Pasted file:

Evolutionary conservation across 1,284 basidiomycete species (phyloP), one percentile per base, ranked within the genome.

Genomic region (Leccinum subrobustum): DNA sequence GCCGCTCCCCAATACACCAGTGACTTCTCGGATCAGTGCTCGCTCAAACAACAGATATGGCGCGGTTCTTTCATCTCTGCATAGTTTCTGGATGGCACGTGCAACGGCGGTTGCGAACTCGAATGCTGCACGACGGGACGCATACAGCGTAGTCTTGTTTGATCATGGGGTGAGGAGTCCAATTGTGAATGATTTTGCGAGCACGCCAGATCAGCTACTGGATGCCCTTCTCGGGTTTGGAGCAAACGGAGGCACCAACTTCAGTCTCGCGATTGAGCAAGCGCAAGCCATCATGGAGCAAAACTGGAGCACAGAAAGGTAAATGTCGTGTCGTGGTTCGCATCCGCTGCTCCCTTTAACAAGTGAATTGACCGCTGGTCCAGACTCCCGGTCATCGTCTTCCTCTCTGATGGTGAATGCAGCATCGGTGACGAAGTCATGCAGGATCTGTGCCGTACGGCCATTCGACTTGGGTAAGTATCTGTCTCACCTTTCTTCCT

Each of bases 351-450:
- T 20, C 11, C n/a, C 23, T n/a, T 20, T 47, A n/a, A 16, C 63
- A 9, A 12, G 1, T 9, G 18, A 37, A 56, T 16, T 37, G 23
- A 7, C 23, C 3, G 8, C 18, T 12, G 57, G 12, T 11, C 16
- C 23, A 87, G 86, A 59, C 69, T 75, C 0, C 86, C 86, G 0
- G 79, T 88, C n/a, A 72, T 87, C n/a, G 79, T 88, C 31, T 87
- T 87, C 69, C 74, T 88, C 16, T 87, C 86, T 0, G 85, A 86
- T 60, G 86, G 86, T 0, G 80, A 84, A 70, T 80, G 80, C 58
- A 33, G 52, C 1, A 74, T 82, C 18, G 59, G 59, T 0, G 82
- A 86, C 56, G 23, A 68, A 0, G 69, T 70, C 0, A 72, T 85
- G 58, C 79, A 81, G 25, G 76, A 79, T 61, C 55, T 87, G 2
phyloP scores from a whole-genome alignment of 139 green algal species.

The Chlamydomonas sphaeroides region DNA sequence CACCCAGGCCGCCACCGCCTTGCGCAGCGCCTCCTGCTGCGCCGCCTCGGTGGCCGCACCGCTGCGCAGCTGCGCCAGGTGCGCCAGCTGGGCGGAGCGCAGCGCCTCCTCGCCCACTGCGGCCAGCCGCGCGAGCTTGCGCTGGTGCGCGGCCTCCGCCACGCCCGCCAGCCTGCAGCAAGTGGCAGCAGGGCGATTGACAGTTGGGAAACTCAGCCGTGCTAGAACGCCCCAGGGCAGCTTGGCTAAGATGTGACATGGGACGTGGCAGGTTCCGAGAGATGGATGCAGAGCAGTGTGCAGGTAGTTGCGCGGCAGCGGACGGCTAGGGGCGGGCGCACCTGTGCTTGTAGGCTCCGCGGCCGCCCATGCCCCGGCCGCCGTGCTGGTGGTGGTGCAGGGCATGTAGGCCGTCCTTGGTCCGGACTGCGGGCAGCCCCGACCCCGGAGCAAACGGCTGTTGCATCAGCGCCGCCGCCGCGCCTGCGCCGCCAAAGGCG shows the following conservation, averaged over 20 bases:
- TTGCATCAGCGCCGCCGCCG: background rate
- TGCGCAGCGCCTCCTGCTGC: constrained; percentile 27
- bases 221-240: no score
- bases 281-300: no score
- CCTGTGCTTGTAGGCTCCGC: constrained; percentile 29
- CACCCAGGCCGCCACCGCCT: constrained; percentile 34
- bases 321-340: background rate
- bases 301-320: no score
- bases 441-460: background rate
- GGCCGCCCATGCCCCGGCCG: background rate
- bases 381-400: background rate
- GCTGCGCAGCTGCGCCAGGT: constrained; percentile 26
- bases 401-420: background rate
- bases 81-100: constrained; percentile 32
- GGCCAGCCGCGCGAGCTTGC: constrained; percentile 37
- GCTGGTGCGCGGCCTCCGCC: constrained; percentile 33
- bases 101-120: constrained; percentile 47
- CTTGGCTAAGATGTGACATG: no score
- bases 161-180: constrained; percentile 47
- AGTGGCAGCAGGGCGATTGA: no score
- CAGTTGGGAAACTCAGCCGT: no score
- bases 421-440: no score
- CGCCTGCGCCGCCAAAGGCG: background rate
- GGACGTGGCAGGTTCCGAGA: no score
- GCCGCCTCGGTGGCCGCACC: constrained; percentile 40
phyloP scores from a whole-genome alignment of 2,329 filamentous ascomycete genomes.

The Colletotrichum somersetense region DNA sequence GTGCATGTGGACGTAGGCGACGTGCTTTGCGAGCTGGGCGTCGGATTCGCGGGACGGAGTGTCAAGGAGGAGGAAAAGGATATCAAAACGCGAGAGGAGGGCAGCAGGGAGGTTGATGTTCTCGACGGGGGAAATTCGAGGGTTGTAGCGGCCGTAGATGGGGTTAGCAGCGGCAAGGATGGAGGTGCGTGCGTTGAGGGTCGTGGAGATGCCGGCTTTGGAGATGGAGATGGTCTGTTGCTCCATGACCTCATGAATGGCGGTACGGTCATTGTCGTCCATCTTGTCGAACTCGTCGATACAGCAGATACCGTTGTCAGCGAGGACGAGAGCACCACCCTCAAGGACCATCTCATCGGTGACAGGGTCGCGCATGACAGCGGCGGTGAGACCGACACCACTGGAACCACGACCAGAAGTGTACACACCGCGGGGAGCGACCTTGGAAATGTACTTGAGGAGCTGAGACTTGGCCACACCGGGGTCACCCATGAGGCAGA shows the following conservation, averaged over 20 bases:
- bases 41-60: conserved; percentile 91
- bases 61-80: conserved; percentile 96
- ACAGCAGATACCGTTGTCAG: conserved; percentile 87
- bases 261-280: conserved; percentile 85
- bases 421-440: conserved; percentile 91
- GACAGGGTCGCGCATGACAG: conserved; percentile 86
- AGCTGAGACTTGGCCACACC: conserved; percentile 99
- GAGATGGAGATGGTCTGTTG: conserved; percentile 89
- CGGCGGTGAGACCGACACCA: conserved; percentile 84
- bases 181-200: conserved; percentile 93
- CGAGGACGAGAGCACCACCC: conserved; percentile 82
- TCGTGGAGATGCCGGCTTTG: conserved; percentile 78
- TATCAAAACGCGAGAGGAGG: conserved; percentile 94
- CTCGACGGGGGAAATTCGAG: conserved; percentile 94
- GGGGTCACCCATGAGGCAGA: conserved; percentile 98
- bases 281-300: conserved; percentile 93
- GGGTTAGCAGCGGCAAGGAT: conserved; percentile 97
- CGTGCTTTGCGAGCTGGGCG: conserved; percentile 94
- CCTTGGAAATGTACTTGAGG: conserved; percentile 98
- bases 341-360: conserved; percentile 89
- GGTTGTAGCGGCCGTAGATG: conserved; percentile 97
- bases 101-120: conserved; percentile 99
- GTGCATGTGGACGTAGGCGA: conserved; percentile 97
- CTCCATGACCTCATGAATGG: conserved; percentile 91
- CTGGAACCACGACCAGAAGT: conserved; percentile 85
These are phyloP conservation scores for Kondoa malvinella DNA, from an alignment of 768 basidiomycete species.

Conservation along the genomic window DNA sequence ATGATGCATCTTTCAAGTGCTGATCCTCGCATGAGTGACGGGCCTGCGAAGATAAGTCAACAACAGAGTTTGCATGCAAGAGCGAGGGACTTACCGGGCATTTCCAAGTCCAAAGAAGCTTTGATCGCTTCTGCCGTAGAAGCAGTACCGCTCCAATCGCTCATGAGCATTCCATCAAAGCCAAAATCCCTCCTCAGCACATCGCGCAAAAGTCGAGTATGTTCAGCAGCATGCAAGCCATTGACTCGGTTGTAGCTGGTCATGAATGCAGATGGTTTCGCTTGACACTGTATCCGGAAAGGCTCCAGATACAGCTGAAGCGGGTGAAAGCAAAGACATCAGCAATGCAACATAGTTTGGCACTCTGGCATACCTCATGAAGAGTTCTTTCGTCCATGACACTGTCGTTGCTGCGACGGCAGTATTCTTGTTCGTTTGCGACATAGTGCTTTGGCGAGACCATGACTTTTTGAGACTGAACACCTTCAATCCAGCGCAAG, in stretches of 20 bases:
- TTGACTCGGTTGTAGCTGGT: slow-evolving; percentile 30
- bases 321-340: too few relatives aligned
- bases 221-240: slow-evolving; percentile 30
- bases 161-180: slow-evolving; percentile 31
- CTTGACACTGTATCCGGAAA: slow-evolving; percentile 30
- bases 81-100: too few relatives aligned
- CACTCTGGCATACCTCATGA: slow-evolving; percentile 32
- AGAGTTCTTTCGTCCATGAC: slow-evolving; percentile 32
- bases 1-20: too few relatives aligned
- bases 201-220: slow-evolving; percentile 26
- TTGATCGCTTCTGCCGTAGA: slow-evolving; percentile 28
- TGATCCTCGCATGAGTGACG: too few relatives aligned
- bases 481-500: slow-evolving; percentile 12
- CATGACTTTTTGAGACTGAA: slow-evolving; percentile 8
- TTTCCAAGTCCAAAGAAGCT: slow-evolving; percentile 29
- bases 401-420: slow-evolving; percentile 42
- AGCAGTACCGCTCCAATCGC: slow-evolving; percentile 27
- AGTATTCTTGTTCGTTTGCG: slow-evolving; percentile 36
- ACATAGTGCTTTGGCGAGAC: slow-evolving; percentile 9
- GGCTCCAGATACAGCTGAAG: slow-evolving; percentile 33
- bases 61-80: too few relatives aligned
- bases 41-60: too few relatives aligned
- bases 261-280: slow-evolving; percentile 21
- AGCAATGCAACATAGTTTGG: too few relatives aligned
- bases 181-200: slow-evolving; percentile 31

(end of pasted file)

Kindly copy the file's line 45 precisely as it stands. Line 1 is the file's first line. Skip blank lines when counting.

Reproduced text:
- ACAGCAGATACCGTTGTCAG: conserved; percentile 87